Once upon a time, and not very long ago at that, you could use a Magic Mouse 2 with an iPad so long as you were running iPadOS 13. It worked well enough—for a while, anyway. But lately Macworld readers have been telling me that their Magic Mouse 2 no longer works on Apple’s tablet, and some of them have singled out January’s iPadOS 13.3 as the culprit. The most frustrated users are those who never had a chance to see the mouse work at all, so they’re convinced they’re doing it wrong. Surely, they think, Apple wouldn’t pull support for one of its own products—and who could blame them?
Apparently, it did. I’ve confirmed this with my own iPad Pro that’s running iPadOS 13.3.1, and nada—nothing works. (That’s true of my iPhone, too.) I’ve tried the backdoor route described in my how-to. I’ve tried multiple methods of hooking up devices through Bluetooth. If I hook up the Magic Mouse 2 with a wired connection, I can at least get the AssistiveTouch feature that powers the iPad’s mouse control to recognize that a mouse is attached, but I can’t actually move the pointer. Of course, it’s not like I could actually use the Magic Mouse 2 with a wired connection anyway, thanks to this infamous design flaw:
So Apple giveth and Apple taketh away. But why? I’ve reached out to Apple itself, and haven’t received a response. The weirdest aspect of this episode is that I can hook up every other Bluetooth mouse I have on hand with the iPad and they’ll work fine—and that includes the first-generation Magic Mouse.
This probably isn’t because of a simple bug. After all, Magic Mouse 2 support on the iPad had never worked the way you might expect. Instead of simply pairing the device through Bluetooth as you would through any other mouse, you have to take an unintuitive trip into the Switch Control panel under Accessibility and hook it up through Switches. It was always weird—and a sign that Apple likely never intended us to use the Magic Mouse 2 with the iPad in the first place. As much as I hate to admit it, the Switch Control backdoor might have been something that slipped under Apple’s radar.
So instead our only options are either to use another company’s mouse or to pair our iPads with an 11-year-old Apple mouse. And it’s not like the Magic Mouse is all that useful on the iPad anyway, regardless of generation. Apple didn’t bother to include support for the Magic Mouse’s touch-based scroll gesture on the iPad, so unless you’re using a mouse with an actual scroll wheel, you’re stuck clicking on the screen and pulling down, much as you would if you were using your finger (but far more awkwardly). Apple’s mouse might look elegant, but it’s about the most inelegant means of interacting with its tablet.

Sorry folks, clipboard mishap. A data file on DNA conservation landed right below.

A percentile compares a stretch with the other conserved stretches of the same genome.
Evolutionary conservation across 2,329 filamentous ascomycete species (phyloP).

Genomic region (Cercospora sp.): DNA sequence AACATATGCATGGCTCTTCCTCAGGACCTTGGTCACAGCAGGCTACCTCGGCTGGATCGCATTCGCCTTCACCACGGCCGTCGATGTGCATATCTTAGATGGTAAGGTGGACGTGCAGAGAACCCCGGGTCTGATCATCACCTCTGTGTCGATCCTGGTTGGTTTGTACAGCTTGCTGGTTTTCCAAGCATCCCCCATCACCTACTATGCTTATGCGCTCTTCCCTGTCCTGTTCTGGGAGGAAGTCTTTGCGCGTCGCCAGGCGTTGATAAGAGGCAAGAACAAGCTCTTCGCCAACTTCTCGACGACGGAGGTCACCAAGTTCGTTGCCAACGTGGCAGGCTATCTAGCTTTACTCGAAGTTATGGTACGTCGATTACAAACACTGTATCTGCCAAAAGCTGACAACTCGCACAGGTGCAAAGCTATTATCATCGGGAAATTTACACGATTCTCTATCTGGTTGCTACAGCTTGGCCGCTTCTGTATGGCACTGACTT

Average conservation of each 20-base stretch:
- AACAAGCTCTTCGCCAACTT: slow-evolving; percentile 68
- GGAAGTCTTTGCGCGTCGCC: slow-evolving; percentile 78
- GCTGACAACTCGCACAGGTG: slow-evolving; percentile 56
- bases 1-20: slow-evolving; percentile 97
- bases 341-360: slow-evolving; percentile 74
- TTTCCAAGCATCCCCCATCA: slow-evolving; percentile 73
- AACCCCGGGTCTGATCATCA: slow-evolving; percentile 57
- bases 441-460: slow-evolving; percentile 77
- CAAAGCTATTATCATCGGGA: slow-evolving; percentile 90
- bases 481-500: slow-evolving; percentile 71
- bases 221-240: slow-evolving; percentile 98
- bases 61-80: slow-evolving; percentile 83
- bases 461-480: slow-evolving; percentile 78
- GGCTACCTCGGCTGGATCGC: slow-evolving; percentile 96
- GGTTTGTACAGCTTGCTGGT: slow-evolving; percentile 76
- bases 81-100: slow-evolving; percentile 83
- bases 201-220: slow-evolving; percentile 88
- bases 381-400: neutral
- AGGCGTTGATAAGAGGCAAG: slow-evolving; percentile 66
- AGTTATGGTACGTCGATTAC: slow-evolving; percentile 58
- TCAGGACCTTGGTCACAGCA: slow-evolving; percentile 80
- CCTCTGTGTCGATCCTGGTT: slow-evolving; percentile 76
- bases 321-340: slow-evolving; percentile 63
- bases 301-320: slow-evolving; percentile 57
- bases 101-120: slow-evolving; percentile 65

And that’s quite the shame. Users have embraced mouse support on the iPad in a big way, and you don’t have to dig far in order to find people showing off how they’ve made their iPads work (sort of) like a laptop or desktop computer. The Magic Mouse 2 itself easily fits in your pocket—probably better than any other mouse—so it complements the portability we should associate with the iPad. In a logical world, it should be the perfect mouse for Apple’s tablet. As it is, we have an expensive reminder that Apple would really prefer that you not use a mouse with your iPad, thank you very much.
Mouse support for the iPad might have been one of the features that most excited users, but it’s important to remember that Apple always considered it an Accessibility option rather than a key feature. Apple didn’t say a word about it during its big iPad speech at WWDC, and we only learned about it because some users went digging in the settings.
It works, yes, but Apple seemingly went out of its way to make the experience unpleasant. To cite but one example, Apple won’t even let you change the circular icon to look something more like a proper mouse pointer. And just to emphasize: It’s so determined to make mouse support on an iPad look unattractive that it inadvertently calls attention to the deficiencies of the Magic Mouse by not supporting its most basic touch gesture. I’d almost find it funny if the Magic Mouse 2 didn’t cost $79 (and $99 for the Space Gray version I have).
For that price, I expect to be able to use the same device I use with my Mac with my iPad. I almost want to go so far as to say that it would have been better for it not to include mouse support at all than to make its own products look inferior compared to third-party devices that work on the same machine.
Scrolling frustrations aside, I still prefer to use my first-generation Magic Mouse with my iPad. Again, it’s smooth and slim, and so it slips easily into pockets of my backpack in a way most mice won’t. But I’m just lucky it worked out for me. I happened to have an old one sitting around, and I preferred to keep my indulgent Space Gray version tied to my MacBook.
But I can’t help but be bothered by the knowledge that some people went out and bought a Magic Mouse 2 for their iPads knowing that, for a while, “it just worked.” And then suddenly it didn’t.
I retain some hope that it’s just a bug—a bug that’s somehow taken months to fix—but even if it is, it’s a bad look.